No man knows what sin really is...

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Puritan Board Doctor
From one of J. C. Philpot's sermon:

No man knows what sin really is, until its nature and power are experimentally made known to him. Many go on for years in a sort of dreamy profession of religion, knowing nothing experimentally of the amazing power of sin in their carnal minds. Many a professor walks consistently for years, sin all the while lying dead and torpid in him, until some mine, which Satan perhaps has been secretly digging for weeks, months, or years, suddenly explodes, and sets all the sin of his heart a fire; and he, not being possessed of grace, and God, therefore, not upholding him by his powerful hand, is at once driven into secret or open licentiousness: and hardly knows what sin is before he is plunged headlong into it.

A child of God never knows what he really is, and what a poor weak creature he is against temptation, until the power of sin is opened up in his carnal mind. But when sin is opened up, when temptation and his fallen nature come together, when Satan is permitted to blow a blast from hell into his carnal mind, and to suit the temptation to the lust, and the lust to the temptation, then a child of God begins experimentally to know the overwhelming power of sin, and to feel as utterly unable to stand against sin and Satan as to perform an immediate miracle before your eyes. But, by this painful experience, he learns his need of divine strength and the necessity of being kept by the power of God from falling a prey to his own corruptions. This unexpected discovery of his own weakness effectually convinces him that God himself must work in him deliverance from the power of evil, and "strengthen him with might by his Spirit in the inner man," against the swelling tide of his own corruptions, or sooner or later he must be utterly carried away by them.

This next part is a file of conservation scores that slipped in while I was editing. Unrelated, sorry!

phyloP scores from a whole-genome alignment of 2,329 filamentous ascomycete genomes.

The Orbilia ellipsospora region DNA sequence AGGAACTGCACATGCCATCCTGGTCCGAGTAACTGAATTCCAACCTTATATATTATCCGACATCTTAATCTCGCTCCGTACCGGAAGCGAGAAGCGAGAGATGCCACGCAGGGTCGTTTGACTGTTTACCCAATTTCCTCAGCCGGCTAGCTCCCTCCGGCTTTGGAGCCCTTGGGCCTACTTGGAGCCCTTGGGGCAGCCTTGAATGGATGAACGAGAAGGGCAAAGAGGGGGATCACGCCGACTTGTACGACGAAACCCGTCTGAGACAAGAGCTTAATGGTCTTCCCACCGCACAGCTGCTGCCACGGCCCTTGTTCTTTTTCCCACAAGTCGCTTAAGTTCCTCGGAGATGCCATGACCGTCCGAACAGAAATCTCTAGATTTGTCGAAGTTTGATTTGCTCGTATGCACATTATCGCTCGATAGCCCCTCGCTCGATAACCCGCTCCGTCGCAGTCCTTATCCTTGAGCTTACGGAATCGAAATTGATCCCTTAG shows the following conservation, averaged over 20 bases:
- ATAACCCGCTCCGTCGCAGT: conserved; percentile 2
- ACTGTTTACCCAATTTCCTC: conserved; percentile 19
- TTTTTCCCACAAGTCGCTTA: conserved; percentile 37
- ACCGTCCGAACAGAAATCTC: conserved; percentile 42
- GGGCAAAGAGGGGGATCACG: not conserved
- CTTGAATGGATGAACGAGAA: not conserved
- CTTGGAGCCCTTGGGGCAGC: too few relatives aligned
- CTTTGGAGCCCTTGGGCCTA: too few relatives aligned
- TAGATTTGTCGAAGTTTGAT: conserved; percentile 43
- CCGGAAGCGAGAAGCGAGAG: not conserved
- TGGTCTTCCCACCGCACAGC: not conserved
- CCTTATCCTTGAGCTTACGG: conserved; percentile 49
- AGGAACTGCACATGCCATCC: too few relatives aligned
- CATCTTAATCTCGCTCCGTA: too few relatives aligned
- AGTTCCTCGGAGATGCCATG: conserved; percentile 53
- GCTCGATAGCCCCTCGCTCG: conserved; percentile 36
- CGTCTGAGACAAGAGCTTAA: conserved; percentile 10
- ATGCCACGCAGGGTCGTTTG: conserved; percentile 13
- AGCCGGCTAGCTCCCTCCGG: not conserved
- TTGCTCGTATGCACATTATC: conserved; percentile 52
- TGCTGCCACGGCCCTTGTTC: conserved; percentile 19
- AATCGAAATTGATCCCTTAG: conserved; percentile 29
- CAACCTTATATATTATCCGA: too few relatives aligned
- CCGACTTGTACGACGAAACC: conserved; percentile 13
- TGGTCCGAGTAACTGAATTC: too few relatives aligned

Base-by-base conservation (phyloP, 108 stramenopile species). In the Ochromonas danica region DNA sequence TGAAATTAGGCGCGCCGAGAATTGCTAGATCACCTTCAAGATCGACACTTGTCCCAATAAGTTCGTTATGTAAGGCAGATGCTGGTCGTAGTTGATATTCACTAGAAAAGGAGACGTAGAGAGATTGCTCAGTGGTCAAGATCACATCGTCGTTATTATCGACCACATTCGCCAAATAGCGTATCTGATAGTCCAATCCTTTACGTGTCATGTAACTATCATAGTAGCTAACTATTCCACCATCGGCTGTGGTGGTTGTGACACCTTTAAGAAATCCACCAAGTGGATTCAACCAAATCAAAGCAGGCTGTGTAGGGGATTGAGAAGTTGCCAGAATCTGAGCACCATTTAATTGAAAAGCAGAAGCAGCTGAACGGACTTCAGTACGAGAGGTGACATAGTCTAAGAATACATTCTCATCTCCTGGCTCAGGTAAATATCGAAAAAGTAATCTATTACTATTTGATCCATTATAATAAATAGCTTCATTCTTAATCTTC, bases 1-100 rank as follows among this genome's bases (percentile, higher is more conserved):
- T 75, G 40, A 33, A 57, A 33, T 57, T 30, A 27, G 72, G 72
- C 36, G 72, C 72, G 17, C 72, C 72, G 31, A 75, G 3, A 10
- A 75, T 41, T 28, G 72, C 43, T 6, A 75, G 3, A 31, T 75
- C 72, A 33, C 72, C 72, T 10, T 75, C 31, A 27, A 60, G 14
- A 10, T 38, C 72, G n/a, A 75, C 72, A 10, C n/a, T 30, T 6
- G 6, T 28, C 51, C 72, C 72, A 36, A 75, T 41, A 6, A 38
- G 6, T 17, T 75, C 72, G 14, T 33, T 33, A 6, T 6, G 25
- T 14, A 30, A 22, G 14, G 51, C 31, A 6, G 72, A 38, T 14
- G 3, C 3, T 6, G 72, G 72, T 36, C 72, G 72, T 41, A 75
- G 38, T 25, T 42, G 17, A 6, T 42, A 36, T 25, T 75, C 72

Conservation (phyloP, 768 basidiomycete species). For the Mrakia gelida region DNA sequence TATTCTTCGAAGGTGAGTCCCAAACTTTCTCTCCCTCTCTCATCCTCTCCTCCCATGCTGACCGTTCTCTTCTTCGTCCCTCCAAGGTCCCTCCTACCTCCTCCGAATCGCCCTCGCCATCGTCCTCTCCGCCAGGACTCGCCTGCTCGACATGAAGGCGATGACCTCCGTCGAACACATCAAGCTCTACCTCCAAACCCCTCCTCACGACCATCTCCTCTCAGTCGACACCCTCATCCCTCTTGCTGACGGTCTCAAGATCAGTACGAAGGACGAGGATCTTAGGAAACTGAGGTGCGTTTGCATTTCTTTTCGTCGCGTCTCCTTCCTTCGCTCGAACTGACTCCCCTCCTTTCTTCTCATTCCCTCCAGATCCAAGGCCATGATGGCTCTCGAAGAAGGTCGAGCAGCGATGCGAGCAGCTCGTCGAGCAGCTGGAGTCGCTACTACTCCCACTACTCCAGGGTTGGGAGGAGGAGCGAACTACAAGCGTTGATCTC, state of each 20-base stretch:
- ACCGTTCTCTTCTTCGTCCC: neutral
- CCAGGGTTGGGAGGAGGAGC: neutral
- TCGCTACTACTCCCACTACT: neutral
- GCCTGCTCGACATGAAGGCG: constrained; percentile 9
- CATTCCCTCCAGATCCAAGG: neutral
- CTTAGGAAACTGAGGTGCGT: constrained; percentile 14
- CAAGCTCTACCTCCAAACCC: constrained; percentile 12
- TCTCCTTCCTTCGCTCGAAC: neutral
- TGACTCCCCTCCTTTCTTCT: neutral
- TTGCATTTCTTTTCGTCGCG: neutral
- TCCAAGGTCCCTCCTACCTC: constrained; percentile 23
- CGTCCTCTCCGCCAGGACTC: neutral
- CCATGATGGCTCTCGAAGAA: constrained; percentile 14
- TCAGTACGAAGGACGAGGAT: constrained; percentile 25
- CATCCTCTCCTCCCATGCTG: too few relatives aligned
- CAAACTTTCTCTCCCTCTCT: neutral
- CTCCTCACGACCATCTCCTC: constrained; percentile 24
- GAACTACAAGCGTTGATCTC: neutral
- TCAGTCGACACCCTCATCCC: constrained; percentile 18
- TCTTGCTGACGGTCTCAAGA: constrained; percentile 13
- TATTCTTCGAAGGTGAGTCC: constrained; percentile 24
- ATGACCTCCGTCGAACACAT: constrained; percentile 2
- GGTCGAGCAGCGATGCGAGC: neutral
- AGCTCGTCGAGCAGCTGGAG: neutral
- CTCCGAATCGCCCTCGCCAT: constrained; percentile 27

Blueridge Believer

Puritan Board Professor
"But where sin abounded, grace did much more abound." Romans 5:20

In order to know what grace is in its reign over sin, and in its super-aboundings over the aboundings of iniquity, we must be led experimentally into the depths of the fall. We must be led by God himself into the secrets of our own heart; we must be brought down into distress of mind on account of our sin and the idolatry of our fallen nature. And when, do what we will, sin will still work, reign, and abound, and we are brought to soul poverty, helplessness, destitution, and misery, and cast ourselves down at the footstool of his mercy--then we begin to see and feel the reign of grace, in quickening our souls, in delivering us from the wrath to come, and in preserving us from the dominion of evil. We begin to see then that grace superabounds over all the aboundings of sin in our evil hearts, and as it flows through the channel of the Savior's sufferings, that it will never leave its favored objects until it brings them into the enjoyment of eternal life! And if this does not melt and move the soul, and make a man praise and bless God, nothing will, nothing can!

But until we have entered into the depths of our own iniquities, until we are led into the chambers of imagery, and brought to sigh, groan, grieve, and cry under the burden of guilt on the conscience and the workings of secret sin in the heart--it cannot be really known. And to learn it thus, is a very different thing from learning it from books, or ministers. To learn it in the depths of a troubled heart, by God's own teaching, is a very different thing from learning it from the words of a minister or even from the word of God itself. We can never know these things savingly and effectually, until God himself is pleased to apply them with his own blessed power, and communicate an unctuous savor of them to our hearts, that we may know the truth, and find to our soul's consolation, that the truth makes us free!

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